Gina Czarnecki and John Hunt with Saskia and Lola Czarnecki-Stubbs.
In Heirloom, artist Gina Czarnecki and professor of clinical sciences John Hunt grow skin portraits of the artist’s daughters from their own cells, onto traditionally produced glass casts of their faces. The growing portraits are bathed in a liquid that feeds them and prevents infection. When the cells reach the thickness of tissue paper they are removed, preserved, and displayed as framed portraits. Heirloom subverts the notion of the portrait, representing a person not in paint or oils, but with their own biological material. As the cells grow, are removed, and grow again, does the link between portrait and sitter lie in the physical resemblance or the cellular material?
The starting point of Heirloom was the idea of having your teenage face back in the future, and the methods developed could offer new possibilities for facial reconstruction and cosmetic modification. Along with Director of Face Lab, professor Caroline Wilkinson, Gina Czarnecki and John Hunt have also become interested in how these methods could be applied on a wider scale – if biobanks stored information about the 3D structure of the face along with youthful skin cells, could everyone have their own facial heirloom?
The exhibition at Medical Museion shows an artwork; an installation of living and preserved portraits. Alongside the skin portraits, visitors encounter laboratory equipment, face moulds, casts, and 3D scans that reveal the process of the artwork: a process that could also develop into future medical procedures or into DIY methods. The exhibition is also a snapshot of an ongoing collaboration – the technical methods will continue to evolve as the project is exhibited in Korea, Liverpool, and Amsterdam.
The ethics debate
On May 25th, an ethics panel debated the ethical questions surrounding the making of the work, including issues of consent, parental relationships, and the growth of human cells in public spaces. They also discussed the ethical issues the work brings forth, elucidates, and challenges, including the regulation of DIY cell therapies, the ethics of access to personalised medicine, and the moral landscape surrounding the vision of a re-grown youthful appearance.
The panel included: Christina Wilson, Art Advisor and member of The Danish Council on Ethics; Morten Hillgaard Bülow, medical historian and philosopher; Ida Donkin, postdoctoral researcher in epigenetics at the NNF Center for Basic Metabolic Research and finalist in the PhD Cup 2016; and Jens Hauser, Paris and Copenhagen based media studies scholar and art curator. Karin Tybjerg from Medical Museion moderated.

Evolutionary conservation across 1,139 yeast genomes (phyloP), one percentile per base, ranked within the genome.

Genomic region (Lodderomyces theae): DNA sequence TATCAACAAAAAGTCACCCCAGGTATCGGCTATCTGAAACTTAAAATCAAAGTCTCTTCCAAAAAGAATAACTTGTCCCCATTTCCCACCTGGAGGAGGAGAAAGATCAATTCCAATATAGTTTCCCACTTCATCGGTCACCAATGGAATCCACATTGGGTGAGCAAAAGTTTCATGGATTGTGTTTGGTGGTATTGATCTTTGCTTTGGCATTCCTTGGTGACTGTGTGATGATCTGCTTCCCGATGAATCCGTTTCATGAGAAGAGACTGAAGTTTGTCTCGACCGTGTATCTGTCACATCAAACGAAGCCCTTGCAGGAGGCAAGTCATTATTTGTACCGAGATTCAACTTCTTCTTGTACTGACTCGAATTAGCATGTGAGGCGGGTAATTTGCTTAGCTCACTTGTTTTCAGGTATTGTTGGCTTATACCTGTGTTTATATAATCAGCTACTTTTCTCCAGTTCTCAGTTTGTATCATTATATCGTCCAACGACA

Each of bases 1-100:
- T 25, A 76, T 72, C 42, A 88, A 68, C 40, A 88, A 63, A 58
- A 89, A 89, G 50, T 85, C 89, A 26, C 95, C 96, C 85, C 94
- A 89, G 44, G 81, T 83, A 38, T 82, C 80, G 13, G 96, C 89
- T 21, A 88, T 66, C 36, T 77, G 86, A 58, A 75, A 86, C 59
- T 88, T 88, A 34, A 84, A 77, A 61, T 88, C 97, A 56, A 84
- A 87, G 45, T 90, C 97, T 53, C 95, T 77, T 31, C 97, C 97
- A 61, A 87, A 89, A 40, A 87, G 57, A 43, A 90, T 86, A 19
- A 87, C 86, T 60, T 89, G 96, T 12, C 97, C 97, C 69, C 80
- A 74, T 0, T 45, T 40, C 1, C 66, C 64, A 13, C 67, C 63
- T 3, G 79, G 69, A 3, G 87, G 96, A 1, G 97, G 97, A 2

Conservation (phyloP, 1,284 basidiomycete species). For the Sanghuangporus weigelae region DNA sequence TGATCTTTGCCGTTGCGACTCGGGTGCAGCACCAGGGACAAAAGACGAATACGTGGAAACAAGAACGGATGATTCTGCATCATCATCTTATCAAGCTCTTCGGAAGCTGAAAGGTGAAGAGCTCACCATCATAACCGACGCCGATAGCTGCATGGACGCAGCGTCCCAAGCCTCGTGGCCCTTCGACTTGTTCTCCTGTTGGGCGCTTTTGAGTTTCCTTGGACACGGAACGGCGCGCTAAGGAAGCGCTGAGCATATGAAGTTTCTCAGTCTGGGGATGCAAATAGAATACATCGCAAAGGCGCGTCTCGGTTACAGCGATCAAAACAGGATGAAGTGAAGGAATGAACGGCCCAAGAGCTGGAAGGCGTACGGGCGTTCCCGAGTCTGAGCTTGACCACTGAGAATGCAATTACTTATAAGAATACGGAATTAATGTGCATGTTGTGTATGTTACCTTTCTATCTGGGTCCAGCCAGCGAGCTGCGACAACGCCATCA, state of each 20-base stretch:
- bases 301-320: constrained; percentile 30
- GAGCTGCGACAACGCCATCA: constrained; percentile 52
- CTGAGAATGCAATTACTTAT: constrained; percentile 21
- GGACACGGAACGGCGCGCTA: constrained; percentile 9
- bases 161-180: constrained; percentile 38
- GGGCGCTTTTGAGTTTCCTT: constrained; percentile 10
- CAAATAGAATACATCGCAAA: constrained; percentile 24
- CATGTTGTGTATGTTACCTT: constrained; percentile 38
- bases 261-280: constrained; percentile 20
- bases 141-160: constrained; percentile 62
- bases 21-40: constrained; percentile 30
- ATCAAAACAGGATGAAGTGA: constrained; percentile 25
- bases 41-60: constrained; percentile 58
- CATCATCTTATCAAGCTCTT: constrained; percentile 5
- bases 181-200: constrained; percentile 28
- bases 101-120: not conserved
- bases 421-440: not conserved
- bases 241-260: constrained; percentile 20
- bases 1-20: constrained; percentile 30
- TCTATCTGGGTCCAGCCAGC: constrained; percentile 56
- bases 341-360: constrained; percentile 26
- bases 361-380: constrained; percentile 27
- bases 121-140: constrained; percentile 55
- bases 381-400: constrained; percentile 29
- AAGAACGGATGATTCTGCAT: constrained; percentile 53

In two hands-on workshops, Gina Czarnecki and scientist Dr. Rod Dillon, who collaborated on Gina’s Quarantine and Wasted Debates artworks, introduced basic techniques for gathering, growing, and caring for different kinds of cells. Participants encountered their own cells under microscopes, handled kombucha fungus “skin”, and discussed with Gina and Rod why artists and scientists might want to work together and the ethical issues they might face both in institutions and in DIY contexts. A curator from The Body Collected exhibition joined discussions about how cells are collected and stored in the different worlds of art, science, and museums.
Relationship to other projects at Medical Museion
Heirloom complements the exhibition The Body Collected at Medical Museion, which examines how scientists have collected bodily materials to gain medical knowledge. The exhibition concludes with biobanks of today, leading visitors on to the vision Heirloom offers of a ‘biobank’ of the future. Placing the two exhibitions alongside each other also invites us to compare how scientists and artists produce new insights from biological materials, and how cells are collected, cared for, and understood in these different worlds. The project also contributes to Medical Museion and the NNF Center for Basic Metabolic Research (CBMR)’s ongoing investigation of the capacity of art to reveal the processes of biomedicine, and the impact of hands-on experience.
The project is supported by: Arts Council England; The Novo Nordisk Foundation Center for Basic Metabolic Research (CBMR), University of Copenhagen; and Arbejdsmarkedets Feriefond. Read more about collaborators and funding here.
Heirloom Contributors and Collaborators in the UK:
Prof. Caroline Wilkinson (scientific collaborator), FaceLab at LJMU
Dr Rod Dillon (scientific collaborator and workshops), University of Leicester
Dave Jones (face casting), Glyndwr University
Prof. Andy Wright
Radames Anja, FactLab Liverpool
Jen Baxter, glass artist (glass face casts)
James Nixon (3D printing)
Mark Roughly (3D face scans), Facelab at LJMU
Polly Moseley (concept engagement and evaluation)
Dan Farrimond (web and live feed)
The University of Liverpool
Liverpool John Moors University
Liverpool Hope University
Work developed for display with Medical Museion Curatorial Team:
Design and Production at Medical Museion: